Imagination is a core feature of human cognition, and the study of human imagination possibly one of the broadest and least unified topics in psychological science. This course, drawing on readings from cognitive psychology, neuroscience, developmental psychology, and philosophy, is for anyone interested in understanding the psychology of imagination as it functions in everyday thought and action. Topics covered: counterfactual and future thinking, mind-wandering, creativity, children’s imaginary friends, pretense, and fantasy, imagination in clinical populations, and imaginations in social life (relationships, organizations, social identity). Prerequisite: Prerequisite: Psychology 101 or 102, and one Psychology or Neuroscience course numbered 200 or higher.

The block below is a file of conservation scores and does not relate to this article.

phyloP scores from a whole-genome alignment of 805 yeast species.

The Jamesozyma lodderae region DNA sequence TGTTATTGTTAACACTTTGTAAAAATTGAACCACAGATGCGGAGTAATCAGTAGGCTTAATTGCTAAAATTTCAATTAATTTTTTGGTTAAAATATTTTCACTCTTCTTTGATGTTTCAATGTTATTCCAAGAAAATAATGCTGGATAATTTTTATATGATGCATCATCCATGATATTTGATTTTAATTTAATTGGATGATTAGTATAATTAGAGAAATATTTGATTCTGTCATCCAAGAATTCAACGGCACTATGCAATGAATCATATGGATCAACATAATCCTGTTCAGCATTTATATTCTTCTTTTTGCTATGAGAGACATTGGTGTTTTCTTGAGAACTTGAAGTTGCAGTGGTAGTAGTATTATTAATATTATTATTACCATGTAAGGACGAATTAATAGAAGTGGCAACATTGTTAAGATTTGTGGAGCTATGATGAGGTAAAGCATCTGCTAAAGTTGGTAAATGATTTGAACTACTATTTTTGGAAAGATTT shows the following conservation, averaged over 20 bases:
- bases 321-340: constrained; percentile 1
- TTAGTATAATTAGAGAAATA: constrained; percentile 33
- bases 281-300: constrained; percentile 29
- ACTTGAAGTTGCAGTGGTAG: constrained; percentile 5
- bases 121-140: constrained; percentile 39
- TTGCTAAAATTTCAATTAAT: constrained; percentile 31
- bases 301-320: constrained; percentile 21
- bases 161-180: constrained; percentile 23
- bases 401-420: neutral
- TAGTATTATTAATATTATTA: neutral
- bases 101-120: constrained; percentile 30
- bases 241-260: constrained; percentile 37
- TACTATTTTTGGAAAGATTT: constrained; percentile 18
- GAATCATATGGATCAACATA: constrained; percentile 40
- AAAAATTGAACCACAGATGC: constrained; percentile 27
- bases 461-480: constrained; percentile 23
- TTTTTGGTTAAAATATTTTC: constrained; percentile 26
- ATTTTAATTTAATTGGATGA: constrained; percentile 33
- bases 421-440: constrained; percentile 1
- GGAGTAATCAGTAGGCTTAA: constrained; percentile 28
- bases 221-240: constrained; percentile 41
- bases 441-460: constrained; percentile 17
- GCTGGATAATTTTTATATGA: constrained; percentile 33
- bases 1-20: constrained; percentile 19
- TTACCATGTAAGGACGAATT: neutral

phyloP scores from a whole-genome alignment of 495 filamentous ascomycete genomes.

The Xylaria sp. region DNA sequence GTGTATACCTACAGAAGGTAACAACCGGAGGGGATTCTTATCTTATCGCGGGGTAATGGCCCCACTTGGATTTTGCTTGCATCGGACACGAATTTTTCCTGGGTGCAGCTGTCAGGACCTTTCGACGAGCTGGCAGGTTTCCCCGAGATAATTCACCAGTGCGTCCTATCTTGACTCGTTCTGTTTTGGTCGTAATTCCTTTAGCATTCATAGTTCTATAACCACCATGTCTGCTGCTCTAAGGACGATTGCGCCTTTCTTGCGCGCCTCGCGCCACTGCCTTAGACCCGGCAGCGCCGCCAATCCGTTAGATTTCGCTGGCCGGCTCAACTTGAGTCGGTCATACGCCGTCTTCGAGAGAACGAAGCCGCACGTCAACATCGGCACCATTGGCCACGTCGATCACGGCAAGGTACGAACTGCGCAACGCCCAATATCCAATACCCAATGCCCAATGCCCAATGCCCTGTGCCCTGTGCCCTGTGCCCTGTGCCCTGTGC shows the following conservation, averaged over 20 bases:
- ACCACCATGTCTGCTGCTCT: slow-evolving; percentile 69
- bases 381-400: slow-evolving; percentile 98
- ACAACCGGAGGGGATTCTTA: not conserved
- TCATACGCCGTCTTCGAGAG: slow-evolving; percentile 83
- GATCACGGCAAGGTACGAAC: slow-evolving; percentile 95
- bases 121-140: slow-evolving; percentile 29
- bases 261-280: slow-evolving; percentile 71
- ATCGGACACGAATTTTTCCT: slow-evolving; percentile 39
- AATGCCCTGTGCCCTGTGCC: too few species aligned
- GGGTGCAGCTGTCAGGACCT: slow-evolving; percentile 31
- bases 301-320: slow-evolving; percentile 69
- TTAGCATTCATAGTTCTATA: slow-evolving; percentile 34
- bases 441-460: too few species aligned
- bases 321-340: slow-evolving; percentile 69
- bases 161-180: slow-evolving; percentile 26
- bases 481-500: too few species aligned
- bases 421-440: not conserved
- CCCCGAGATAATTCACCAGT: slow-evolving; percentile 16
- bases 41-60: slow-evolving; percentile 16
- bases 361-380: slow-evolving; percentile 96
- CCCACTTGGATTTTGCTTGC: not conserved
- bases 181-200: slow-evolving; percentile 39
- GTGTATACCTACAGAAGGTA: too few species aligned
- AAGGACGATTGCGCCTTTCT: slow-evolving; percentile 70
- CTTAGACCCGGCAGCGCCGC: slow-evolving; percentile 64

Prerequisite: Psychology 101 or 102, and one Psychology or Neuroscience course numbered 200 or higher